Each and every day, we get the opportunity to touch a number of peoples’ lives— in some way and to varying degrees. While few of these interactions are likely to have a profound effect on others, sometimes the smallest of gestures have the greatest impact. It’s amazing how a simple “great job” or “thank you” can lift the spirits of an employee, inspiring them to share a positive attitude with their co-workers and the company’s clients. Just a few encouraging words can go a long way towards improving morale and customer satisfaction, especially when that practice is repeated on a fairly regular basis. It’s not just the praise that elevates the spirit of others, but the interest shown in their work or their operations. After all, people enjoy attention and a little giving goes a long way.

Whether dropping a few dollars in a red kettle during the holidays or leaving a substantial fortune to the local university, the charitable spirit is still alive and well in the 21st century. The process of giving may be more multi-faceted today, with tax write offs and a number of other benefits for donors; but humanitarian interests are still the driving force behind corporate and individual contributions. And charities aren’t the only ones positively affected by the philanthropic nature of businesses.

Many companies (including a number of MSPs I’ve worked with) “pay it forward” through informal community relationships. They may mentor individuals with an interest in IT, promote technology careers in local schools, or renovate an elderly neighbor’s house. A philanthropic attitude benefits the giving company as well, enhancing a positive reputation in the community and leading to increased employee morale (when they get involved).

How can MSPs give back? They can periodically carve out a block of time (weekly, monthly, or annually) to volunteer with a local community organization or to complete a significant good-will project. If possible, encourage company-wide participation so all interested employees can participate, at least those who are willing and able to. Many businesses do write off the labor costs for these goodwill projects as a marketing expense or as in-kind gifts, and the positive press and mutually beneficial experience make it a worthwhile venture for all involved. Philanthropic activities are great for team-building, fostering camaraderie and giving employees a warm, fuzzy feeling for contributing their time and efforts (even if they do get paid).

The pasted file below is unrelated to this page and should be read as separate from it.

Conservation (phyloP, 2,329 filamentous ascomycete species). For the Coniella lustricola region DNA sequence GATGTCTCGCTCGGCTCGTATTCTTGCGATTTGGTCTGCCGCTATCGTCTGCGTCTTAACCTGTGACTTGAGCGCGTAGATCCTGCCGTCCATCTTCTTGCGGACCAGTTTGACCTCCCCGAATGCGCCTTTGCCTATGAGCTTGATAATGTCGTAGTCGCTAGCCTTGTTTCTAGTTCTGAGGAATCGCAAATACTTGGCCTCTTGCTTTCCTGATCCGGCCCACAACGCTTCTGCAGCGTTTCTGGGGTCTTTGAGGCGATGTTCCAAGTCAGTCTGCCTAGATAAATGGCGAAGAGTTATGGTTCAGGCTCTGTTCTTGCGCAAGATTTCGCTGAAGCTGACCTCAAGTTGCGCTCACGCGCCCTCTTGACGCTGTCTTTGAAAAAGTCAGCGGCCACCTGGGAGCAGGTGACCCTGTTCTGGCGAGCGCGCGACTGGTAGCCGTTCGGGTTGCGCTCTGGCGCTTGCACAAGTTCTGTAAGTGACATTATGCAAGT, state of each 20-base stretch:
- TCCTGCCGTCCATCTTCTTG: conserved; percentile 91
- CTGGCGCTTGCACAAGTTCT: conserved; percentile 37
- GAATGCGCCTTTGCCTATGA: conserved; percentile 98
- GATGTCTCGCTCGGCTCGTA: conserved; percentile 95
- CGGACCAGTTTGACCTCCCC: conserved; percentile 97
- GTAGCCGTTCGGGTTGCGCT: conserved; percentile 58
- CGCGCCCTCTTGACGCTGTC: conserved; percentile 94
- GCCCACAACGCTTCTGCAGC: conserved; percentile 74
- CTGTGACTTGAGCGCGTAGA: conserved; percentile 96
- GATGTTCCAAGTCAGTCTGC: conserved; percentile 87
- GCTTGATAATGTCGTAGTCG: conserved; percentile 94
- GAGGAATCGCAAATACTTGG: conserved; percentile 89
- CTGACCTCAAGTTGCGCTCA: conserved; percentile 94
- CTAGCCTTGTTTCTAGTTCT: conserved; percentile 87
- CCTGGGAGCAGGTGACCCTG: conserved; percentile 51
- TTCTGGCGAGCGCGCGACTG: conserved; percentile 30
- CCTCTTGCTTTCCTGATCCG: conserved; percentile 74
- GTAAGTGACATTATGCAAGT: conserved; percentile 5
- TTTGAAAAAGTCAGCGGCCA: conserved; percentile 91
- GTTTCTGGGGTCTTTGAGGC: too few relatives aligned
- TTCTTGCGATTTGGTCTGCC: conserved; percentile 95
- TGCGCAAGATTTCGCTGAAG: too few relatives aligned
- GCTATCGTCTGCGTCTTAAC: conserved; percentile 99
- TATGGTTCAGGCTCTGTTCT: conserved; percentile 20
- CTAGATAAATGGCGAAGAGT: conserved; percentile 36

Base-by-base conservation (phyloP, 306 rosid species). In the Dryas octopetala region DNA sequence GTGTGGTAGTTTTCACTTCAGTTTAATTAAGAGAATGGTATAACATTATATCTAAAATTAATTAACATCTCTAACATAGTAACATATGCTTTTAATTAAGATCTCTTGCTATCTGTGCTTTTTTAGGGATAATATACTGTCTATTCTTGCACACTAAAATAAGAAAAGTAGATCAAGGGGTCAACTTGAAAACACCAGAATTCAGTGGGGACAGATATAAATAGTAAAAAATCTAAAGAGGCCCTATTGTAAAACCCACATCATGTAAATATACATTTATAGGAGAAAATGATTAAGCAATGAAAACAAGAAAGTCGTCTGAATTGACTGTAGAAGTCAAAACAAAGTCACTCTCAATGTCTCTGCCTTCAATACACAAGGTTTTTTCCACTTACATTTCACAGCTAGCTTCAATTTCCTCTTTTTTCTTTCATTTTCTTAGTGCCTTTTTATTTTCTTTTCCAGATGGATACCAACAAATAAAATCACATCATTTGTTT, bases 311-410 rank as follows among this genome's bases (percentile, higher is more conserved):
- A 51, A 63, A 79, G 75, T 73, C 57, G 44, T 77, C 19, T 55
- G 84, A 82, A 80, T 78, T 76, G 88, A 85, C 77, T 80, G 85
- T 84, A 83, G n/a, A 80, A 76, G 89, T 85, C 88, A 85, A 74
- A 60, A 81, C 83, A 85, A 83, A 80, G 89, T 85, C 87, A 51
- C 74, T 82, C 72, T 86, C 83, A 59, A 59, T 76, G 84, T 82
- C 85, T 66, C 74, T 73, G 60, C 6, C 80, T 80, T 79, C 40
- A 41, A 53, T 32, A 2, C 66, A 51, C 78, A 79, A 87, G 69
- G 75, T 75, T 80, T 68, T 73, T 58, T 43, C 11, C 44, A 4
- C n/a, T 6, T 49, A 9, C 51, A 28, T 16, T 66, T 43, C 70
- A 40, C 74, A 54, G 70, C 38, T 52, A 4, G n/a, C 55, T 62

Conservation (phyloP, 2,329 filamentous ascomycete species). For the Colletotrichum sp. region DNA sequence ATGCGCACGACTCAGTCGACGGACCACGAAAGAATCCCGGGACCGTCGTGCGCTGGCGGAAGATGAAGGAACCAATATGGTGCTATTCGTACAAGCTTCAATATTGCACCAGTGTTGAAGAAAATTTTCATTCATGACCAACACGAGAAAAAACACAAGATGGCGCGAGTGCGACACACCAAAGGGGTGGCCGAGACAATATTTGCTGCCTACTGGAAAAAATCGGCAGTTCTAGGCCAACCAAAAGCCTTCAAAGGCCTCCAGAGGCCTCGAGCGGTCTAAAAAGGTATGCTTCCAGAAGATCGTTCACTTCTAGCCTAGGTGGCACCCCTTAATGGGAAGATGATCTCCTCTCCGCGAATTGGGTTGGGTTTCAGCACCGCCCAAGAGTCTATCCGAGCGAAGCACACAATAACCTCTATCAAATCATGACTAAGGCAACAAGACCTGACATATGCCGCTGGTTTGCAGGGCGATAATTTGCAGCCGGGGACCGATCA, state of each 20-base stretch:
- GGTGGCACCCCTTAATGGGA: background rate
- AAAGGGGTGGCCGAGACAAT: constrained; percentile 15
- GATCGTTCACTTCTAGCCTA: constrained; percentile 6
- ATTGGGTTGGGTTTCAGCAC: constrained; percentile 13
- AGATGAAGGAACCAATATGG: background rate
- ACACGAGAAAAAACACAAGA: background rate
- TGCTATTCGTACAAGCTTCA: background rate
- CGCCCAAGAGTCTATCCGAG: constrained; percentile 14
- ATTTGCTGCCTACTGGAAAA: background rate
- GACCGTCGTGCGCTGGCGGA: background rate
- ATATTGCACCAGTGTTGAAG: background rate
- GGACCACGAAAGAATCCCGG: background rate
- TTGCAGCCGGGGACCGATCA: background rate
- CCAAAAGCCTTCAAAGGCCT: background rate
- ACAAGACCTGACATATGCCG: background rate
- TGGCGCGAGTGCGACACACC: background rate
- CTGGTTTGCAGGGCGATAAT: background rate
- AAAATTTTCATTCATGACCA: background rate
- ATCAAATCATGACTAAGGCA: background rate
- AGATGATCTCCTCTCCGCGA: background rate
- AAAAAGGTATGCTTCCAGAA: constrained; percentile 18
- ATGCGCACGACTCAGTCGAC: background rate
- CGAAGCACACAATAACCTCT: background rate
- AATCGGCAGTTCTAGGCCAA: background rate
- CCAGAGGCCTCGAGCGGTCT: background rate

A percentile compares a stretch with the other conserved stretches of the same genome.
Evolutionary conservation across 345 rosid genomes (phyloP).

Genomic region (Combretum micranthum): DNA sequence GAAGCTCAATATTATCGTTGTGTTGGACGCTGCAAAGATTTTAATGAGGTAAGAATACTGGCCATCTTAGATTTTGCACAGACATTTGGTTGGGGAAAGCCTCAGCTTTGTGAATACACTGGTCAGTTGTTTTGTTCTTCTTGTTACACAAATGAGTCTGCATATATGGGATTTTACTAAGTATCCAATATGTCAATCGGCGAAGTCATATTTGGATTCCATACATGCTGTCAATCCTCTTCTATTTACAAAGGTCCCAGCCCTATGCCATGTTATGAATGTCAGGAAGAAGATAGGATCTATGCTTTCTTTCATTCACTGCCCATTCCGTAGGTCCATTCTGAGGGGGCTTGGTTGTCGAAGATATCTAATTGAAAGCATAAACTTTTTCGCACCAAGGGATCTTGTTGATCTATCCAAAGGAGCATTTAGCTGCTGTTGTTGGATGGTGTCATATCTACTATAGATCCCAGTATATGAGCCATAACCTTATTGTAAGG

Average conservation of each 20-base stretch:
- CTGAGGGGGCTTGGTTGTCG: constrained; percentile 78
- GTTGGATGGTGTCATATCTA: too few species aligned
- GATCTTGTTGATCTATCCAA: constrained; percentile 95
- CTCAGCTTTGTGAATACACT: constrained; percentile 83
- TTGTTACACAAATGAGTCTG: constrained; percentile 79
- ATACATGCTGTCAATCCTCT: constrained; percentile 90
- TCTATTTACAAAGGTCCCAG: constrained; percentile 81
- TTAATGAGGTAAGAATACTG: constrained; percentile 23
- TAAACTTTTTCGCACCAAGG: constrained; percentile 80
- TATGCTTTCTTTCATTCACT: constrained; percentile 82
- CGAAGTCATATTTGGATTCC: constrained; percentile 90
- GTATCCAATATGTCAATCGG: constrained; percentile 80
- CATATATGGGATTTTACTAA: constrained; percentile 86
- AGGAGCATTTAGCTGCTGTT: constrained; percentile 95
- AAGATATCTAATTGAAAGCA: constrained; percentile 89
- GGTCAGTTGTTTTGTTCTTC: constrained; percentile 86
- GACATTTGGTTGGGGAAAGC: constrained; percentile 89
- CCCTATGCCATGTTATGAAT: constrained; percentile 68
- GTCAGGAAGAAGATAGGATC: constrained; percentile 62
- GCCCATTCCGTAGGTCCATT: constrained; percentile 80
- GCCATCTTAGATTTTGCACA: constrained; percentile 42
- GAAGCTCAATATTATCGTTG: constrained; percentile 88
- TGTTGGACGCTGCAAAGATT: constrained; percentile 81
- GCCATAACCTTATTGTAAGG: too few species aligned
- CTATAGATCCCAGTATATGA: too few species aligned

In addition to the humanitarian value to an MSP business and its workers, recipient organizations generally promote their volunteer partners through the local media, on their websites and in newsletters and other outgoing communications. That’s great publicity for the business, highlighting the company’s ongoing commitment to the community and enhancing the reputation of its people. How else can MSPs “pay it forward?”

  • Adopt a highway
  • Offer a free technology course at a senior center or youth organization
  • Contribute a day to a community project, such as Habitat for Humanity
  • Mentor an aspiring IT professional (a win-win in many cases)
  • Give an IT makeover to a disadvantaged school or organization
  • Clean up a public park or community eyesore

MSPs have several options to get more of their team involved in philanthropic activities. Proactive services can be rescheduled for other days, freeing up those technicians who’d like to participate in the company’s volunteer efforts. Helpdesk calls can be routed to the outsource partner that ordinarily handles them during off hours and, if needed, a skeleton staff can address emergency issues while the rest of the team is away. If an MSP wants to give back to the community, there are few obstacles to prevent it.

“Paying it forward” is a win-win proposition and everyone involved benefits from these volunteer endeavors. With social media, an MSP can let their followers know they give back…and encourage them to suggest future projects for the company to participate in. With a little foresight and company encouragement to participate, philanthropy can be both fun and fulfilling for all involved. It can lead to improved morale and a number of new business opportunities. While business payback shouldn’t be a primary consideration for philanthropy, it can be a pleasant result of an MSPs efforts.

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